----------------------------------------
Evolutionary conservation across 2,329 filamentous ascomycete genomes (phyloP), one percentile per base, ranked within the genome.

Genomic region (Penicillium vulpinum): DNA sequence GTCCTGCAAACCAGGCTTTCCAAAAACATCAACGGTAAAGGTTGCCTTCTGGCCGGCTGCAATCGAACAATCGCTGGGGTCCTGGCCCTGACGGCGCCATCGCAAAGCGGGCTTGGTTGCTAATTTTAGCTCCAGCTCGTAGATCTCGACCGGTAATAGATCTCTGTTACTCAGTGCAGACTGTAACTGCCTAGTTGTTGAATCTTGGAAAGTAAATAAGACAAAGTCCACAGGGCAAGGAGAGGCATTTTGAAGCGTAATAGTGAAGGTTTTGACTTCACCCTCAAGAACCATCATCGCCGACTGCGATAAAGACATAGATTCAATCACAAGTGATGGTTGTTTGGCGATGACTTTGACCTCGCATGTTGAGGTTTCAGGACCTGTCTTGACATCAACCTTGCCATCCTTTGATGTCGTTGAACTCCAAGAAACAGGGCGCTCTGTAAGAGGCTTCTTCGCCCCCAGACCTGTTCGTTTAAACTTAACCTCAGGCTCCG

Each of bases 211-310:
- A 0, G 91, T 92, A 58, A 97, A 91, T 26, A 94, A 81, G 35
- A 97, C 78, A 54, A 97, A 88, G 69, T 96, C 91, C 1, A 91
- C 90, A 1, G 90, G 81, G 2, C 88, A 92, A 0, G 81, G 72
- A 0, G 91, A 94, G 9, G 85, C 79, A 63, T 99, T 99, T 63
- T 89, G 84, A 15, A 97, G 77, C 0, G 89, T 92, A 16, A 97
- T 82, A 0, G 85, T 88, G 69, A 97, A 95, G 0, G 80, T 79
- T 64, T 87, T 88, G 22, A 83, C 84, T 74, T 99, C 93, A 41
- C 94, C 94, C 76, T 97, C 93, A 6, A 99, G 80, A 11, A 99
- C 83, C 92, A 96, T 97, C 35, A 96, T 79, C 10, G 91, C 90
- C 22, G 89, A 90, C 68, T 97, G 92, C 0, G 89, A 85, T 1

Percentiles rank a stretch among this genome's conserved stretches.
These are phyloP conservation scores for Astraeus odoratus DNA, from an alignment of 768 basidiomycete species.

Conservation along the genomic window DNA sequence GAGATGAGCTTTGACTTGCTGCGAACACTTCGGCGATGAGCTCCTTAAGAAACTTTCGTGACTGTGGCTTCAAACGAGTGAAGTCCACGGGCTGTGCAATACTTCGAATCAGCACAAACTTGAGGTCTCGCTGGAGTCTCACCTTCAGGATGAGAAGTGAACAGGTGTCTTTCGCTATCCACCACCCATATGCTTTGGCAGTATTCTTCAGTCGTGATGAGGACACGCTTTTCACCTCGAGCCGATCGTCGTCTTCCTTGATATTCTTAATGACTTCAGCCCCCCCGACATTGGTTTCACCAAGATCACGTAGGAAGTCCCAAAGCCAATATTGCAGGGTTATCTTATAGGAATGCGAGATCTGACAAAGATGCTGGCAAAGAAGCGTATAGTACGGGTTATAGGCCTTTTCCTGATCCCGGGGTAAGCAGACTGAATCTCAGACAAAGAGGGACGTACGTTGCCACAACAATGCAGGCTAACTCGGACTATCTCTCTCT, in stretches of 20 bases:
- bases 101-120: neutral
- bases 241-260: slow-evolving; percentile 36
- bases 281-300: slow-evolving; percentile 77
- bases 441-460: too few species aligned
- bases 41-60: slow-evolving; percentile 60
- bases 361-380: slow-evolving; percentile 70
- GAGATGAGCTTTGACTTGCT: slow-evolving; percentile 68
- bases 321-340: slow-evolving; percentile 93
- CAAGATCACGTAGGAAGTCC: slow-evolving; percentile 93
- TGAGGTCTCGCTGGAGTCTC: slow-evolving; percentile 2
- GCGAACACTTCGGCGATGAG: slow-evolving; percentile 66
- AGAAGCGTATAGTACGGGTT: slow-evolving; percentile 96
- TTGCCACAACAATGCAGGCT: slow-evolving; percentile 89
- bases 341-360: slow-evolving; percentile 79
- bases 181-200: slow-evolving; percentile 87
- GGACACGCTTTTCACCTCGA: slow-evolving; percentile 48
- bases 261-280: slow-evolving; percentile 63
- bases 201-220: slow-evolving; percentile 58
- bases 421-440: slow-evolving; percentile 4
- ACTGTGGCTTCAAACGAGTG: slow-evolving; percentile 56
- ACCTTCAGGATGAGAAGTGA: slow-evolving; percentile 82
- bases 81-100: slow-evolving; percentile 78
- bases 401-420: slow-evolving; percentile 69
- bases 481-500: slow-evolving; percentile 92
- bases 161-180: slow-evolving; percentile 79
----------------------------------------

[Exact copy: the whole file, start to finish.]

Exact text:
Evolutionary conservation across 2,329 filamentous ascomycete genomes (phyloP), one percentile per base, ranked within the genome.

Genomic region (Penicillium vulpinum): DNA sequence GTCCTGCAAACCAGGCTTTCCAAAAACATCAACGGTAAAGGTTGCCTTCTGGCCGGCTGCAATCGAACAATCGCTGGGGTCCTGGCCCTGACGGCGCCATCGCAAAGCGGGCTTGGTTGCTAATTTTAGCTCCAGCTCGTAGATCTCGACCGGTAATAGATCTCTGTTACTCAGTGCAGACTGTAACTGCCTAGTTGTTGAATCTTGGAAAGTAAATAAGACAAAGTCCACAGGGCAAGGAGAGGCATTTTGAAGCGTAATAGTGAAGGTTTTGACTTCACCCTCAAGAACCATCATCGCCGACTGCGATAAAGACATAGATTCAATCACAAGTGATGGTTGTTTGGCGATGACTTTGACCTCGCATGTTGAGGTTTCAGGACCTGTCTTGACATCAACCTTGCCATCCTTTGATGTCGTTGAACTCCAAGAAACAGGGCGCTCTGTAAGAGGCTTCTTCGCCCCCAGACCTGTTCGTTTAAACTTAACCTCAGGCTCCG

Each of bases 211-310:
- A 0, G 91, T 92, A 58, A 97, A 91, T 26, A 94, A 81, G 35
- A 97, C 78, A 54, A 97, A 88, G 69, T 96, C 91, C 1, A 91
- C 90, A 1, G 90, G 81, G 2, C 88, A 92, A 0, G 81, G 72
- A 0, G 91, A 94, G 9, G 85, C 79, A 63, T 99, T 99, T 63
- T 89, G 84, A 15, A 97, G 77, C 0, G 89, T 92, A 16, A 97
- T 82, A 0, G 85, T 88, G 69, A 97, A 95, G 0, G 80, T 79
- T 64, T 87, T 88, G 22, A 83, C 84, T 74, T 99, C 93, A 41
- C 94, C 94, C 76, T 97, C 93, A 6, A 99, G 80, A 11, A 99
- C 83, C 92, A 96, T 97, C 35, A 96, T 79, C 10, G 91, C 90
- C 22, G 89, A 90, C 68, T 97, G 92, C 0, G 89, A 85, T 1

Percentiles rank a stretch among this genome's conserved stretches.
These are phyloP conservation scores for Astraeus odoratus DNA, from an alignment of 768 basidiomycete species.

Conservation along the genomic window DNA sequence GAGATGAGCTTTGACTTGCTGCGAACACTTCGGCGATGAGCTCCTTAAGAAACTTTCGTGACTGTGGCTTCAAACGAGTGAAGTCCACGGGCTGTGCAATACTTCGAATCAGCACAAACTTGAGGTCTCGCTGGAGTCTCACCTTCAGGATGAGAAGTGAACAGGTGTCTTTCGCTATCCACCACCCATATGCTTTGGCAGTATTCTTCAGTCGTGATGAGGACACGCTTTTCACCTCGAGCCGATCGTCGTCTTCCTTGATATTCTTAATGACTTCAGCCCCCCCGACATTGGTTTCACCAAGATCACGTAGGAAGTCCCAAAGCCAATATTGCAGGGTTATCTTATAGGAATGCGAGATCTGACAAAGATGCTGGCAAAGAAGCGTATAGTACGGGTTATAGGCCTTTTCCTGATCCCGGGGTAAGCAGACTGAATCTCAGACAAAGAGGGACGTACGTTGCCACAACAATGCAGGCTAACTCGGACTATCTCTCTCT, in stretches of 20 bases:
- bases 101-120: neutral
- bases 241-260: slow-evolving; percentile 36
- bases 281-300: slow-evolving; percentile 77
- bases 441-460: too few species aligned
- bases 41-60: slow-evolving; percentile 60
- bases 361-380: slow-evolving; percentile 70
- GAGATGAGCTTTGACTTGCT: slow-evolving; percentile 68
- bases 321-340: slow-evolving; percentile 93
- CAAGATCACGTAGGAAGTCC: slow-evolving; percentile 93
- TGAGGTCTCGCTGGAGTCTC: slow-evolving; percentile 2
- GCGAACACTTCGGCGATGAG: slow-evolving; percentile 66
- AGAAGCGTATAGTACGGGTT: slow-evolving; percentile 96
- TTGCCACAACAATGCAGGCT: slow-evolving; percentile 89
- bases 341-360: slow-evolving; percentile 79
- bases 181-200: slow-evolving; percentile 87
- GGACACGCTTTTCACCTCGA: slow-evolving; percentile 48
- bases 261-280: slow-evolving; percentile 63
- bases 201-220: slow-evolving; percentile 58
- bases 421-440: slow-evolving; percentile 4
- ACTGTGGCTTCAAACGAGTG: slow-evolving; percentile 56
- ACCTTCAGGATGAGAAGTGA: slow-evolving; percentile 82
- bases 81-100: slow-evolving; percentile 78
- bases 401-420: slow-evolving; percentile 69
- bases 481-500: slow-evolving; percentile 92
- bases 161-180: slow-evolving; percentile 79